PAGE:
Patisiran. A small interfering RNA (siRNA) molecule, patisiran is administered intravenously. Within the cell, patisiran cleaves target messenger RNA (mRNA) in a manner that reduces circulating TTR levels. In a phase 3 randomized double-blind placebo-controlled study, patisiran slowed disease progression and improved quality of life related to activities of daily living. Common adverse events include peripheral edema and site reactions.22
Inotersen. An antisense oligonucleotide (ASO), inotersen binds to the 3’ end of human TTR RNA causing downstream processing that degrades TTR mRNA to reduce circulating TTR levels. A phase 3 randomized double-blind placebo-controlled study demonstrated improvements on the modified NIS+7 and Norfolk Quality of Life-Diabetic Neuropathy (QOL-DN) scores with inotersen treatment that were independent of TTR mutation type, disease stage, or presence of cardiomyopathy at baseline. Thrombocytopenia and rarely glomerulonephritis were seen, necessitating close monitoring of anyone taking inotersen for early detection of these potential side effects. Prescribers must enroll in a risk evaluation mitigation strategy (REMS) program.23
Vutrisiran is being evaluated as a subcutaneously administered alternative to patisiran, and 160 participants with hATTR-related peripheral neuropathy from 68 clinical sites in 22 countries have been enrolled (Table 2). Individuals will be randomly assigned to receive vutrisiran or patisiran in the parallel assignment portion of the study, and then all participants will be treated with vutrisiran in the open-label extension study. Results from all participants will be compared to that seen in people treated with placebo during the clinical trials for patisiran. Primary results are expected in early 2021. In parallel phase 3 double-blind randomized placebo-controlled trial evaluating vutrisiran is being conducted with participants who have ATTR amyloidosis-related cardiomyopathy.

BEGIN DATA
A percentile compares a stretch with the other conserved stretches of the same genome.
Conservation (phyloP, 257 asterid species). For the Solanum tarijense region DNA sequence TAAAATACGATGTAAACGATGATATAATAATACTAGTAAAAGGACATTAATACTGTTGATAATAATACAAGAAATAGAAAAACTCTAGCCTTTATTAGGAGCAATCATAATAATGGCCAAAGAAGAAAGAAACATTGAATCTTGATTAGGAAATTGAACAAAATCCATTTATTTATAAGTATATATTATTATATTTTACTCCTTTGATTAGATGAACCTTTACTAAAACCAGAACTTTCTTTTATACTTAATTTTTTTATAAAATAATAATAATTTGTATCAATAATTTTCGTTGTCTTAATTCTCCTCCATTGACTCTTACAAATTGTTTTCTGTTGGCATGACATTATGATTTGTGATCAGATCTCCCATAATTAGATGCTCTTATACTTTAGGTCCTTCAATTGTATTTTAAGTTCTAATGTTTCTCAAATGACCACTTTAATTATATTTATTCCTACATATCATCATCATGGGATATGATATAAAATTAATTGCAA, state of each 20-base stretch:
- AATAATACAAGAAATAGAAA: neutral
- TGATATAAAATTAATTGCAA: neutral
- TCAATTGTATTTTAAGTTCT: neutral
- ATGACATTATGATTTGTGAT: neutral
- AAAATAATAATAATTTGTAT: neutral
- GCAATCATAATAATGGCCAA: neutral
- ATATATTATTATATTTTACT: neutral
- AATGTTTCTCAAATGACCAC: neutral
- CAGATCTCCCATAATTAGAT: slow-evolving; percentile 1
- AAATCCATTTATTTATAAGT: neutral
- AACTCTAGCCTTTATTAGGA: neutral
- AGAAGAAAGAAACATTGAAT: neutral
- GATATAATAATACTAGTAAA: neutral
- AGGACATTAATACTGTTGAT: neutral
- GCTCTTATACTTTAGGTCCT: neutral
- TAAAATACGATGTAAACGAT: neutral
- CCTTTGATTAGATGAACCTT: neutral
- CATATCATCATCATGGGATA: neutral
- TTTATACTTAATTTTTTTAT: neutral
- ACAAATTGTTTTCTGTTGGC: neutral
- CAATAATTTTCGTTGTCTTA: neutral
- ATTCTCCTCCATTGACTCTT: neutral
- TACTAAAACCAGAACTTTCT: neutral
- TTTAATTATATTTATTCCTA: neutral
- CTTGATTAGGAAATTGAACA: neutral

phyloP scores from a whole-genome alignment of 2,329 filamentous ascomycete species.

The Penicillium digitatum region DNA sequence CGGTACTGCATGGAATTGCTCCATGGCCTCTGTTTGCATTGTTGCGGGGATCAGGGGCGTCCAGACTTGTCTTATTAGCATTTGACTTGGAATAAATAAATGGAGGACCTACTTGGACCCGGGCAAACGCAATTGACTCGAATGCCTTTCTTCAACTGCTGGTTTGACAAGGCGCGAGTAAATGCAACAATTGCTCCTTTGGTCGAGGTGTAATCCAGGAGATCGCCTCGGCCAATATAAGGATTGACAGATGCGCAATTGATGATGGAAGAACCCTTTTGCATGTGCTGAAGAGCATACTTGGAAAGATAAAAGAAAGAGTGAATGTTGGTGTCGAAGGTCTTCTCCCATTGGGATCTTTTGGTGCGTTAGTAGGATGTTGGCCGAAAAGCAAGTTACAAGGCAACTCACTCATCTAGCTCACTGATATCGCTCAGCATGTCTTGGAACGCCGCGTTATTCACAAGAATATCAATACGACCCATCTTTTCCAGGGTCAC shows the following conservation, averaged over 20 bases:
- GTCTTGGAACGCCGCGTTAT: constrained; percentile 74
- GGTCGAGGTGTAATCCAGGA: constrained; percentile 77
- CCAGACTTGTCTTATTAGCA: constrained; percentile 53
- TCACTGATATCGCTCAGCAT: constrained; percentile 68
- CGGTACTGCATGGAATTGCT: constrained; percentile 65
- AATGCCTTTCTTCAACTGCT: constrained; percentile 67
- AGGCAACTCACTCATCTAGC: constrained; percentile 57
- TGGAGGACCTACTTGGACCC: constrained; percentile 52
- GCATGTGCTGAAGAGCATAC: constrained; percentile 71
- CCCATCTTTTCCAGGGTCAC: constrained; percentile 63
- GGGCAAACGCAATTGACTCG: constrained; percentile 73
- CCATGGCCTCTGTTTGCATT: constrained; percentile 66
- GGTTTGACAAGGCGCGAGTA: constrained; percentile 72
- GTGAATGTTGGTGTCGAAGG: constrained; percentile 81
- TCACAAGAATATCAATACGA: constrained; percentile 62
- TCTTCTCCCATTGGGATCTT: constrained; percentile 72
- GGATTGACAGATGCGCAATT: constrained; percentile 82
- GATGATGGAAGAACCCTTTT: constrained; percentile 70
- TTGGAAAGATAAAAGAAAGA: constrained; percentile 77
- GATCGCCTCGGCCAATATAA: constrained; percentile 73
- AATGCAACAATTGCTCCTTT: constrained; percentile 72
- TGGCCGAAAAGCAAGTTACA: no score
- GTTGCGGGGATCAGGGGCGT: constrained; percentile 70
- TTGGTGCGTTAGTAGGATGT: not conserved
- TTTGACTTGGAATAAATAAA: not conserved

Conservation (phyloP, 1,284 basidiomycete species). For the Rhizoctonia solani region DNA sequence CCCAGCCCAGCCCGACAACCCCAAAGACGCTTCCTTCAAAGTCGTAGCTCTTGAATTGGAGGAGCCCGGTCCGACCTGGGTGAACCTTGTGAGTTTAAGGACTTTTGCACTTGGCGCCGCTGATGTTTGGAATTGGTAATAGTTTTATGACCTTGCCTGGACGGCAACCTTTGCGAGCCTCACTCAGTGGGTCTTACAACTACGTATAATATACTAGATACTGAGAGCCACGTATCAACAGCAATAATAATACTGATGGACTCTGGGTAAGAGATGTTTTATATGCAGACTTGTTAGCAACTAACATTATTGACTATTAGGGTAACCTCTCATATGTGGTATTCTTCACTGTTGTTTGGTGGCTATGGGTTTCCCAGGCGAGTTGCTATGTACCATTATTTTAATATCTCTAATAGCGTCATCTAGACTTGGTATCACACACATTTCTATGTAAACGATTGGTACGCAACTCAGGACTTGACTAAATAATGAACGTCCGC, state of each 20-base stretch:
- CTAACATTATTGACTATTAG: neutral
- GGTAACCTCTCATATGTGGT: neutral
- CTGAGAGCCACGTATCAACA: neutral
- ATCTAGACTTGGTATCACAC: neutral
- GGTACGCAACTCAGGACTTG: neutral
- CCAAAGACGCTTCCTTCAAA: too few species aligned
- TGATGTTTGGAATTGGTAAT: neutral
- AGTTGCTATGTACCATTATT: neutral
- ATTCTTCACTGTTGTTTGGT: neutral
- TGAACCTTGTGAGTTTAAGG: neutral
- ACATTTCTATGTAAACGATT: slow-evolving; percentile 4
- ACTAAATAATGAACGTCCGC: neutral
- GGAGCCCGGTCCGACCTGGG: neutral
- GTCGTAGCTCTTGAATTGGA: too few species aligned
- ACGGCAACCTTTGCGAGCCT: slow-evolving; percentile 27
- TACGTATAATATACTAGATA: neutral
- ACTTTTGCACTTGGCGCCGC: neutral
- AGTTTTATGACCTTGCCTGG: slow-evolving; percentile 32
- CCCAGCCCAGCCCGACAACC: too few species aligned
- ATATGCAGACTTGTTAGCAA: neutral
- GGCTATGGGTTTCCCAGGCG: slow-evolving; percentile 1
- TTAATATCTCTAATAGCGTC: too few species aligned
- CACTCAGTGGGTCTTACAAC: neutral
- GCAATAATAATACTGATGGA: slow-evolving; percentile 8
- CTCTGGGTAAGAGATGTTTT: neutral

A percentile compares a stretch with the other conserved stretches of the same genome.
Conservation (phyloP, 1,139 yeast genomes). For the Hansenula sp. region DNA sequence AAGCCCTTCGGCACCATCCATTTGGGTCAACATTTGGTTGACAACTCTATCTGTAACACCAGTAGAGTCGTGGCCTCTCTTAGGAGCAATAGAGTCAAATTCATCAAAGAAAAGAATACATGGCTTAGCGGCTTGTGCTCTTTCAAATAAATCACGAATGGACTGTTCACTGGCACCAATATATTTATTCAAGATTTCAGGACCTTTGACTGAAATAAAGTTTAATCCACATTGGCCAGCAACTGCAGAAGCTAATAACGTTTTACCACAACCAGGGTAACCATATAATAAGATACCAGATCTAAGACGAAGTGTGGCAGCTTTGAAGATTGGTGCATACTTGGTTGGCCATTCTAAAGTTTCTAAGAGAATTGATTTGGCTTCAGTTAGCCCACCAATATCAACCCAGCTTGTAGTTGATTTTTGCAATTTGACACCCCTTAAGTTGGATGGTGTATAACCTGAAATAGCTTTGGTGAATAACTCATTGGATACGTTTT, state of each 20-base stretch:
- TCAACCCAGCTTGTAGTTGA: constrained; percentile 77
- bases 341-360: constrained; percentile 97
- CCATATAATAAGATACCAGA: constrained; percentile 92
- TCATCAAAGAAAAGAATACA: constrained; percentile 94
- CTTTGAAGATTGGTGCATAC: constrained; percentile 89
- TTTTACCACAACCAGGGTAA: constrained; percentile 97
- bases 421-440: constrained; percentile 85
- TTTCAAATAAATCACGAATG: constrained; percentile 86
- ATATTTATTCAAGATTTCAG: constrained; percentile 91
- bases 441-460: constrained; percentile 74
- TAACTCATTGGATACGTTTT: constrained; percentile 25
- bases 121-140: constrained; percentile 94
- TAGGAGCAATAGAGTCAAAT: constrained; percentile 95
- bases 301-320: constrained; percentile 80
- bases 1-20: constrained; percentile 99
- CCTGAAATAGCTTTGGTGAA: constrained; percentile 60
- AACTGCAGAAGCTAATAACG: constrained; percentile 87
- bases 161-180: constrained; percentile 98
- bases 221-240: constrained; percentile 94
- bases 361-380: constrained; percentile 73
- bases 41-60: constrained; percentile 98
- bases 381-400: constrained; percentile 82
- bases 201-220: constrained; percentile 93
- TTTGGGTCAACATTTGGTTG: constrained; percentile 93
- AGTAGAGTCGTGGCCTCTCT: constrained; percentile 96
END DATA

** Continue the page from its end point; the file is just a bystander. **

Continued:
Another novel ASO, AKCEA-TTR-LRx is being studied in a phase 3 global open-label randomized trial (Table 2) comparing monthly subcutaneous injections of AKCEA-TTR-LRx to weekly subcutaneous injections of inotersen with a cross-over and all patients transitioning to AKCEA-TTR-LRx at month 8 of an approximately 15-month long study.
For individuals with TTR-FAP, recent advances in treatment options have provided a novel opportunity for improvement in their lives. Early detection can lead to earlier interventions with treatment that can now slow the progression of disease significantly. Continued investigation into novel approaches for treatment remains promising.
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JM and LDH-W report no disclosures
KLG has served on an advisory board for AKCEA